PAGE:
The School of PPLS has reduced the amount of assessment for some courses. That means that we will probably have more to spend on supporting students writing UG and PG dissertations. We will therefore temporarily allow students to book three appointments per month. It doesn’t matter what the topic is; these can be used for your coursework OR your dissertation. This increase will last from March until August. You can take advantage of it immediately.
The situation, of course, changes all the time, so we may update our eligibility constraints again. If you want updates from the PPLS Writing Centre, follow us on Twitter (https://twitter.com/pplswriting).
For the last week, tutors at the PPLS Writing Centre have been meeting students online instead of face-to-face. Today, that arrangement has become our new official policy. We are still open, but we have moved all of our services online.
Quite a few students end up needing to run computer-based experiments for their dissertations. As with most skills, it’s usually best to learn how to do this ahead of time: you won’t be under as much pressure that way and there’s a good chance that your knowledge will help you think of more things to investigate.
Alisdair Tullo and Chris Gillespie will be running a series of courses during Flexible Learning Week to help you quickly get up to speed with things. These courses will be highly compressed, so make sure to check the time commitments carefully. Theoretically, it’s possible to attend all three courses, but that will be a major endeavour.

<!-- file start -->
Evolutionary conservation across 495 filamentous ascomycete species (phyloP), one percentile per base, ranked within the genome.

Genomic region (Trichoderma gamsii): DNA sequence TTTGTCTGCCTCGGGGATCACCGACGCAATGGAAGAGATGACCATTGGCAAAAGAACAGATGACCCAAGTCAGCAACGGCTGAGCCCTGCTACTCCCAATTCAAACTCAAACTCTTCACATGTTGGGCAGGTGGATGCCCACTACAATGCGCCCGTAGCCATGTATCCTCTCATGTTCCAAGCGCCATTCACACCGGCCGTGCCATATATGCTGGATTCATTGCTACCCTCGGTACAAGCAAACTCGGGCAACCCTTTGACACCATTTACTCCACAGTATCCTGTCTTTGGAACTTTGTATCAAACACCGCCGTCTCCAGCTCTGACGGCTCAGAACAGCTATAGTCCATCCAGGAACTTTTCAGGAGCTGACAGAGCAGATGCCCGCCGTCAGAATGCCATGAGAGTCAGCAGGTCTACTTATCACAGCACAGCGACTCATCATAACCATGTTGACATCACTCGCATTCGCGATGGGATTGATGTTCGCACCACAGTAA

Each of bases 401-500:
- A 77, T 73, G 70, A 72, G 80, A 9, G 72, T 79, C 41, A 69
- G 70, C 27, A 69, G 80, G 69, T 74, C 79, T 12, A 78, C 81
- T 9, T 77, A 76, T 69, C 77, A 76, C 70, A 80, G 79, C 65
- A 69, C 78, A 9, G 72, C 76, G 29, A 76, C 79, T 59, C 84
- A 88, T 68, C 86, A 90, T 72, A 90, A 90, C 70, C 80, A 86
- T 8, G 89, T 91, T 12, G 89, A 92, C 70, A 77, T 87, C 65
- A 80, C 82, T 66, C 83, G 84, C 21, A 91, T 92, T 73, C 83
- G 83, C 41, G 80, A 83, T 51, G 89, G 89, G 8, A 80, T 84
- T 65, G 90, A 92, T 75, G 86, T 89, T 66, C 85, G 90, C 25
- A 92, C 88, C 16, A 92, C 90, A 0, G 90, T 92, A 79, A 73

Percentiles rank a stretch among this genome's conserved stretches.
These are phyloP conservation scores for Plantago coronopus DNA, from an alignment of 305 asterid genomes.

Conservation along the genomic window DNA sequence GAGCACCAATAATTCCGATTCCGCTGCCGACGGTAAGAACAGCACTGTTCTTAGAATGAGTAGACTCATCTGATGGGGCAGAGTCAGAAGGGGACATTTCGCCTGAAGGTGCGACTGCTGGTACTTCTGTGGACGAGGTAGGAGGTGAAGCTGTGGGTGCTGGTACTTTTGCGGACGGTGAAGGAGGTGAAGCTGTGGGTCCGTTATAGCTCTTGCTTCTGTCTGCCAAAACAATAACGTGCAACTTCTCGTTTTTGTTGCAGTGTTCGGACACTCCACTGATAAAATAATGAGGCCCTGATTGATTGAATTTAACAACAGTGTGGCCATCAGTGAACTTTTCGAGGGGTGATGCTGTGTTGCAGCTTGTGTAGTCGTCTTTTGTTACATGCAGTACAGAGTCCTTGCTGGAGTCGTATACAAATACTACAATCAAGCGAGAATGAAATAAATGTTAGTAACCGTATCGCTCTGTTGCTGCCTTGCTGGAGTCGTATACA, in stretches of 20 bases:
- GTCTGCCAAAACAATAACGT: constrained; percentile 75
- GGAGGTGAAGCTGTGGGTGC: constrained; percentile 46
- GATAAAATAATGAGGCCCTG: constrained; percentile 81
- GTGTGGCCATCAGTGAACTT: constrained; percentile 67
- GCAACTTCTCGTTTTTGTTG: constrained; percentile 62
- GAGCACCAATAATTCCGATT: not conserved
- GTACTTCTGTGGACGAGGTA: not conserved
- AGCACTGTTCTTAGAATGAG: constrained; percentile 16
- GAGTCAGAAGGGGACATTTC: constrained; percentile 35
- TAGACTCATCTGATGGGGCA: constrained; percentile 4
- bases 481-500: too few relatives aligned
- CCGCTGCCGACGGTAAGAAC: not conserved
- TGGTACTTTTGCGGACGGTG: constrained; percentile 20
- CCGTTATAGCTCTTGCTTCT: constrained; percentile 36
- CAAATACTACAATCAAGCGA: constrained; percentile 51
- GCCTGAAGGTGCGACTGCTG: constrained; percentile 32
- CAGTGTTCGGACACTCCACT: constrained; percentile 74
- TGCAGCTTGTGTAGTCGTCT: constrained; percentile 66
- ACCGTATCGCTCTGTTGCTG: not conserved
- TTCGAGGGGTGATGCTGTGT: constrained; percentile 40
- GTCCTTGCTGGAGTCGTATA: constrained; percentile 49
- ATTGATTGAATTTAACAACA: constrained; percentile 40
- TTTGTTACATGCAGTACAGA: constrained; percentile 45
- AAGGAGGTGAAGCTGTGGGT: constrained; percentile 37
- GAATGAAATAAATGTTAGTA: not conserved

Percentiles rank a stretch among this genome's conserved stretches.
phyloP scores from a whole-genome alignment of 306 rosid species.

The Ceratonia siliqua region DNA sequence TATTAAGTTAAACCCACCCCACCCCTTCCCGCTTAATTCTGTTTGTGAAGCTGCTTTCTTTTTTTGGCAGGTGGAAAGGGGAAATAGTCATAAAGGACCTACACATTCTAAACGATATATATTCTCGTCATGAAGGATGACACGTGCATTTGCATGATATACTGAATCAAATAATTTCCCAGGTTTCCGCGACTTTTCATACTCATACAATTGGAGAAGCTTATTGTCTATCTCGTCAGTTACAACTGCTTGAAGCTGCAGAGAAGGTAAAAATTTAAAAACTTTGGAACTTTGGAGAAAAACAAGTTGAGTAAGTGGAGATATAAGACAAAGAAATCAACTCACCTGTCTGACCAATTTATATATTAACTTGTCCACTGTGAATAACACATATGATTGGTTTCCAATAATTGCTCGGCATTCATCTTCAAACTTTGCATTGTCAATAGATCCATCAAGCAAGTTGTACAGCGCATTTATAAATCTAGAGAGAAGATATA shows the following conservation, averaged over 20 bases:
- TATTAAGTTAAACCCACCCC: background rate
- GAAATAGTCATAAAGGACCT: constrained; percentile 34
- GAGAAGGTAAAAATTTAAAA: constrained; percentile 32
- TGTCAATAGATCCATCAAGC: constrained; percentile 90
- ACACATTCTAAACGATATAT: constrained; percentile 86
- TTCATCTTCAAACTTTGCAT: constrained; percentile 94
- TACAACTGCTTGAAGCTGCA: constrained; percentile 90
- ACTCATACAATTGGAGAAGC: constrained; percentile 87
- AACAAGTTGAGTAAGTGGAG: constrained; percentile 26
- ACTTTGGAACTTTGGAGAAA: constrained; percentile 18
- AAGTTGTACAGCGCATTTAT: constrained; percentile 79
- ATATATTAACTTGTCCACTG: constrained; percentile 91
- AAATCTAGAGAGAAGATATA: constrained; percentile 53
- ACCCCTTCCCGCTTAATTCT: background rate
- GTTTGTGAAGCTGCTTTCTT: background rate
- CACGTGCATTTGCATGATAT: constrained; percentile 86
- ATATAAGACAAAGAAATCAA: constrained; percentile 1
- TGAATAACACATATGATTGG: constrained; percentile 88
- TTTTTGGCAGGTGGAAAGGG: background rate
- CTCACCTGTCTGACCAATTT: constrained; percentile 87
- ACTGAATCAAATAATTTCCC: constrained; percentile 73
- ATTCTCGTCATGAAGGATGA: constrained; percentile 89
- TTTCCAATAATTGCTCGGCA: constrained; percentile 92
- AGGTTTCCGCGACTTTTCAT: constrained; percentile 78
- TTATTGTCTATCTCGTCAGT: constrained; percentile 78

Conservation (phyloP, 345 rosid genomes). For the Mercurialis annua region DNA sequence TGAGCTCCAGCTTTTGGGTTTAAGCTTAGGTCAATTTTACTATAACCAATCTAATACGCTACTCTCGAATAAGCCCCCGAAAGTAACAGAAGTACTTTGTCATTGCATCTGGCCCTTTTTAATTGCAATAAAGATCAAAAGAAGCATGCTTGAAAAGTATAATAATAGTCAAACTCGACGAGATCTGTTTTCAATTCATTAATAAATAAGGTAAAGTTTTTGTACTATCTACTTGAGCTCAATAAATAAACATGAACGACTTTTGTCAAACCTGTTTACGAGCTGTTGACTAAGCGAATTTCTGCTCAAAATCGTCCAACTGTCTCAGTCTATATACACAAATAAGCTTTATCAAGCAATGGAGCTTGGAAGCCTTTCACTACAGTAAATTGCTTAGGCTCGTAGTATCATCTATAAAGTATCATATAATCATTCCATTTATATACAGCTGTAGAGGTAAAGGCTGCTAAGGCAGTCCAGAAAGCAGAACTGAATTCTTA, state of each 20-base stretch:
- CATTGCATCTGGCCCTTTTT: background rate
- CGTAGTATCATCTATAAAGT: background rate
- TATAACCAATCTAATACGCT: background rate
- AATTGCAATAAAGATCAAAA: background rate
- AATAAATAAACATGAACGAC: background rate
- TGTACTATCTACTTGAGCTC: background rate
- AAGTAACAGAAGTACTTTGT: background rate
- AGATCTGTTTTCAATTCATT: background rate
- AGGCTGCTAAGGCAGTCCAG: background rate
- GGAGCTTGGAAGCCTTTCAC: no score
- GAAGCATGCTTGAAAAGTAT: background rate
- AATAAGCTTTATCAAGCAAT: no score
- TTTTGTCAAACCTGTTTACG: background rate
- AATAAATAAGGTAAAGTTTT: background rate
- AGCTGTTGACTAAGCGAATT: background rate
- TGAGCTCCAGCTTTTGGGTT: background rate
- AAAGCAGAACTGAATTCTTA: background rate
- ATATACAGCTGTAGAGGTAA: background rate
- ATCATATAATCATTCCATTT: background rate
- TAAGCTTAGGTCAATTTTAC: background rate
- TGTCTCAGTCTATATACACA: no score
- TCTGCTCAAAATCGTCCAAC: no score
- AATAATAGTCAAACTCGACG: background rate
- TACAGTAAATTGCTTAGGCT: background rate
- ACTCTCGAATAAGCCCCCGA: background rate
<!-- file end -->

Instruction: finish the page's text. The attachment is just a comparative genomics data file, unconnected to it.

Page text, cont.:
If you’d like to know more about writing in Philosophy, consider booking a place on one of the two PhilSkills sessions coming up in February. They’re designed for students in Pre-Honours Philosophy courses, but everyone is welcome to attend. See our PhilSkills page for more details.
Alisdair Tullo and Chris Gillespie are running two computer programming courses in the second semester. Interested students and staff members from PPLS should follow these links for more information. Both courses will run for five weeks.
Later this week, Andrew Kirk from Digital Skills will be holding a workshop on how to use Mendeley, a popular reference manager. Learning how to use referencing software is a good use of your time; writing becomes so much easier when you don’t have to worry about tracking your citations and updating your bibliography. If you’re interested, consider booking a spot for Oct 25th (12:10-14:00). The workshop will take place in Lecture Theatre 2 in Appleton Tower.
And in early November, Alisdair Tullo will be running a Coding Dojo. This is a 3-hour event for programmers of all abilities. Participants will bring problems to work on, and then teams made up of both beginning and expert programmers will work on solutions. At the end, you’ll discuss the various ideas you came up with and share some tea and cake. Interested parties should complete the registration form for Nov 8th (14:10-17:00). The location for this one is Room 2.14 in the Lister Learning and Teaching Centre.